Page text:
It was very encouraging to see centenarian Jim Clement celebrated in the news last week for still working in his office job, in the ongoing battle to change the perception of older workers in the UK.
Seeing Jim in action was a real inspiration and a perfect example of someone that has defied retirement and proven that even at the grand old age of 100, he is still a valuable asset to his employer.
He highlights the benefits that a more mature workforce brings to a business. As I read today that the number of self employed over 50s has soared dramatically since 2008, greatly encouraging news, it's always good to hear about people that have gone out on their own.
Yet, is this upturn because older workers have been forced into self-employment just because employers won't give them a chance, favouring younger employees in the financial downturn?
The government's common sense decision to scrap the compulsory retirement age in 2011 and let people freely work beyond 65 was one of the most rational legislations ever passed. However there is still a lot of work to do on changing the perception of older workers and employers' attitudes towards them.
As we all know, in the future people will have to keep on working way past the traditional retirement age. The state pension age is due to increase to 67 by 2028 and future rises would be linked to life expectancy.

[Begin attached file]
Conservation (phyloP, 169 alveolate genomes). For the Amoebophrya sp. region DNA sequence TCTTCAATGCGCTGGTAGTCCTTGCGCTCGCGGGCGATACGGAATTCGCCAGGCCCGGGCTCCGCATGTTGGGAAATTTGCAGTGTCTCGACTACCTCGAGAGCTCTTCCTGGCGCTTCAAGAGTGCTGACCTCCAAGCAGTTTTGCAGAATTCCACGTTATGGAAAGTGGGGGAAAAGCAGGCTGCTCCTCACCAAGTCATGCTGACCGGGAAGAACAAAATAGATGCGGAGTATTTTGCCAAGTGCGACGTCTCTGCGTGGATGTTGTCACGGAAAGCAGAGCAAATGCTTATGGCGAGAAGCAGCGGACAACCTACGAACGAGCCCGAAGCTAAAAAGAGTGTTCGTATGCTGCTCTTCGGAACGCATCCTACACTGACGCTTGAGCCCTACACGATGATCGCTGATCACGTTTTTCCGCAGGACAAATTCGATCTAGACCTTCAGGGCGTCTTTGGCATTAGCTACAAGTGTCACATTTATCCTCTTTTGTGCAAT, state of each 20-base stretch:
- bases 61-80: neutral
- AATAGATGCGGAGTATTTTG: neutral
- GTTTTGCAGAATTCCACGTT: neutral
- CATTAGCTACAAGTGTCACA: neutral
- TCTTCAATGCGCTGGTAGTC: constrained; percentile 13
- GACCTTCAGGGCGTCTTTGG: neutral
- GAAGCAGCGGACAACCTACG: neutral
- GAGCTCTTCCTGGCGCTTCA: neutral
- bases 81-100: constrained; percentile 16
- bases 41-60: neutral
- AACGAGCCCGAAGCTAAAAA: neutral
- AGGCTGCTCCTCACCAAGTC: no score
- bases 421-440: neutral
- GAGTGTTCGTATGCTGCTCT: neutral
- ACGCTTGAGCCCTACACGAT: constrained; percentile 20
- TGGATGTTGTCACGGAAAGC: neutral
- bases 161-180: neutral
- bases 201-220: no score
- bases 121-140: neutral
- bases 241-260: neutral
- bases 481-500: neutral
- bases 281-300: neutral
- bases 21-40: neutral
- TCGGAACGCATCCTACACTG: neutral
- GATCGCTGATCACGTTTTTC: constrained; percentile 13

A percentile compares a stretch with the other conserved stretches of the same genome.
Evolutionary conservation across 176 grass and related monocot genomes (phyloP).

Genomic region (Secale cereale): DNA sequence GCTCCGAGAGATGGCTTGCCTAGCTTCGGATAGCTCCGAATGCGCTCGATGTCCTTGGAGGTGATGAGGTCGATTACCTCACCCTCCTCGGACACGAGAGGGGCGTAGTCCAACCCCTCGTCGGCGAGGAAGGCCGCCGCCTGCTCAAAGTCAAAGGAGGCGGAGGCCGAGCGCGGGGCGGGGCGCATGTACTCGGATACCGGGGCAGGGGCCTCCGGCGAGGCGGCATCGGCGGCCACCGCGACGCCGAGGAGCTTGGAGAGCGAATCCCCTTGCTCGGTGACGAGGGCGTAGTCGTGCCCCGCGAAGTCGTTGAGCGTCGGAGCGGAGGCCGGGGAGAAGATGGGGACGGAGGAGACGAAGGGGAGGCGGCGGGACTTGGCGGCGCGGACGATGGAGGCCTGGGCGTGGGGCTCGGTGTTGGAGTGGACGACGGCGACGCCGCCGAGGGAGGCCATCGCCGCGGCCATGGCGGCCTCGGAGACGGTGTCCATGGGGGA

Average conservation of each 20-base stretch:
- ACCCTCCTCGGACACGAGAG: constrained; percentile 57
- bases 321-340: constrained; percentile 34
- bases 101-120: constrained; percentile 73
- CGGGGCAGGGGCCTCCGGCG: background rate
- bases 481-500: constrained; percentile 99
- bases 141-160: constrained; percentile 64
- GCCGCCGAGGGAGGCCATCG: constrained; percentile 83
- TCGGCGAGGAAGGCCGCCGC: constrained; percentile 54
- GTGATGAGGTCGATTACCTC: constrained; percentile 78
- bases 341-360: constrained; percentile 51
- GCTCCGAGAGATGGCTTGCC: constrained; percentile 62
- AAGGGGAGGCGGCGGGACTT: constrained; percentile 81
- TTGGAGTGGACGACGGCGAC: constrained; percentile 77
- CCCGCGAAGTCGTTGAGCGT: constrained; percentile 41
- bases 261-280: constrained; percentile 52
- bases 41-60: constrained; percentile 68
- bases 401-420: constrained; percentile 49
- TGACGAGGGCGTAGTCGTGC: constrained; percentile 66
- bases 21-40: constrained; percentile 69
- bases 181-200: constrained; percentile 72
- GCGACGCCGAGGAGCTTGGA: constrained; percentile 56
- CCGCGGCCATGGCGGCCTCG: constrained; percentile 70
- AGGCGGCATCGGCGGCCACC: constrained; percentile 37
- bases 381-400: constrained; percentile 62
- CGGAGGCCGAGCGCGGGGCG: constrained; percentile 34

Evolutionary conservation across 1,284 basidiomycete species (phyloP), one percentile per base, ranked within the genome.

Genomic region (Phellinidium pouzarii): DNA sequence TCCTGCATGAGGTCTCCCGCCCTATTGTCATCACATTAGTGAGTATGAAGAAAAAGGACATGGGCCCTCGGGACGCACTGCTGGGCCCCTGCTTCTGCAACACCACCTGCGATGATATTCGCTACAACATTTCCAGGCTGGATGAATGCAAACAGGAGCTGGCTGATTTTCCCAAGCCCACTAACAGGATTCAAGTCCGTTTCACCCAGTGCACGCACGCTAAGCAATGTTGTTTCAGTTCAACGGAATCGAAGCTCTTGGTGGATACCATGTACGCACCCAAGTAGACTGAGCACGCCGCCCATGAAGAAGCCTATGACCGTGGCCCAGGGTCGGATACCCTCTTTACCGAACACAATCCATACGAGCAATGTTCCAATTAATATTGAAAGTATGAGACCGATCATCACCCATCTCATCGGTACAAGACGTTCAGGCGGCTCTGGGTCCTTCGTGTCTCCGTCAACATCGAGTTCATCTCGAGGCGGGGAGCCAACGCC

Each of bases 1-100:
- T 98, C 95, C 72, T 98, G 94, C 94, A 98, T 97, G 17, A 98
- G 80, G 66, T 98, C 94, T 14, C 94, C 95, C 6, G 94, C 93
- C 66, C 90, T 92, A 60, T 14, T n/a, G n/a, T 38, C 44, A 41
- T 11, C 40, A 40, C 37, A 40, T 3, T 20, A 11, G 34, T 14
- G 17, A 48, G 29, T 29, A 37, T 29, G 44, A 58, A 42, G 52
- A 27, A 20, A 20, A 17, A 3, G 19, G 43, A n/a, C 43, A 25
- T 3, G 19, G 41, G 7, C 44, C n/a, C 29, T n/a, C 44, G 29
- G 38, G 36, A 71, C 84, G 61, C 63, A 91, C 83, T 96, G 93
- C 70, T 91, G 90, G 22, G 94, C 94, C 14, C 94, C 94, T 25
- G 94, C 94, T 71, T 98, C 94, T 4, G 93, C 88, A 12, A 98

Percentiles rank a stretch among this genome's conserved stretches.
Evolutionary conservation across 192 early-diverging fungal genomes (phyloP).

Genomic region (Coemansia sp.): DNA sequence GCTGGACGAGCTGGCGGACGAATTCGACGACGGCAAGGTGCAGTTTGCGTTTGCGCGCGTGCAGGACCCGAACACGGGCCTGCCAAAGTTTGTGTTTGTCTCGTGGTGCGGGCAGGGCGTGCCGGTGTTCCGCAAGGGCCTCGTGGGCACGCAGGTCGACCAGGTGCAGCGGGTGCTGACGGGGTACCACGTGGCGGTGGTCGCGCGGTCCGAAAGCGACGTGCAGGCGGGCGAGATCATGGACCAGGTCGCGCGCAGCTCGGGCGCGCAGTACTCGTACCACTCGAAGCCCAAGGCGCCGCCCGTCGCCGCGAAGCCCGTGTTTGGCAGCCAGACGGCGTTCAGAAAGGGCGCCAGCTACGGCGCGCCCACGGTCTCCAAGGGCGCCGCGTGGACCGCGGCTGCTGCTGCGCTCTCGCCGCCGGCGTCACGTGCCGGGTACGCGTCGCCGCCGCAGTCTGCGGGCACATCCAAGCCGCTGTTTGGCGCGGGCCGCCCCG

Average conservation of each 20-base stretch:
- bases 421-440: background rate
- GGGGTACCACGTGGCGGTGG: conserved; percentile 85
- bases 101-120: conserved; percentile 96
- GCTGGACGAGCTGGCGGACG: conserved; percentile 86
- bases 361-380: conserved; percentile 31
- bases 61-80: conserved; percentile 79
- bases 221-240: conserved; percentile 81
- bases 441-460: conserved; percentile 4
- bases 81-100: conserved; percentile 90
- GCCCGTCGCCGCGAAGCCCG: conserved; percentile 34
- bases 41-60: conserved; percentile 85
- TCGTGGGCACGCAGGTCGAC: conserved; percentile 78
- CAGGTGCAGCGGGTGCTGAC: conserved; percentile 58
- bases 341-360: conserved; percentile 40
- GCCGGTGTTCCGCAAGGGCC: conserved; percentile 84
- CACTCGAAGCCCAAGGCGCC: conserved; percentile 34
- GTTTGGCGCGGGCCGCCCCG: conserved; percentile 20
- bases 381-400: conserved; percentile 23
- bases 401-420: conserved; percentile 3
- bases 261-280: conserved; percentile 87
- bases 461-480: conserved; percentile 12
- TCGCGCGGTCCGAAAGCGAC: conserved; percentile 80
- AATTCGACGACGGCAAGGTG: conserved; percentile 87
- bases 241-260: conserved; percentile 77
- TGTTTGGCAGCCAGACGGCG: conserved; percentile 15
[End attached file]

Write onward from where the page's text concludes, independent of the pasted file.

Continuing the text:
Many employers might think that older staff are ready to slow down in the workplace or more likely to have time off sick, but I have found this not to be the case and in fact quite the opposite. Older workers are still ambitious and take great pride in their work.
What's more, younger workers need more experienced employees to help them learn. In fact, what they can teach new employees about attitude and commitment is worth more than anything you'll find in a training manual.
To simply throw away all the experience and skills that an older worker brings to the workplace just because they have reached a certain age has always been a strange notion to me and one which makes no business sense whatsoever.
I have always been an advocate of older workers and since I started Pimlico Plumbers in 1979 have always appreciated what they bring to the company as employees.
There is no substitute for experience and that's why 20% of my workforce is over 55, with some approaching 80, and are hugely respected by colleagues and customers.
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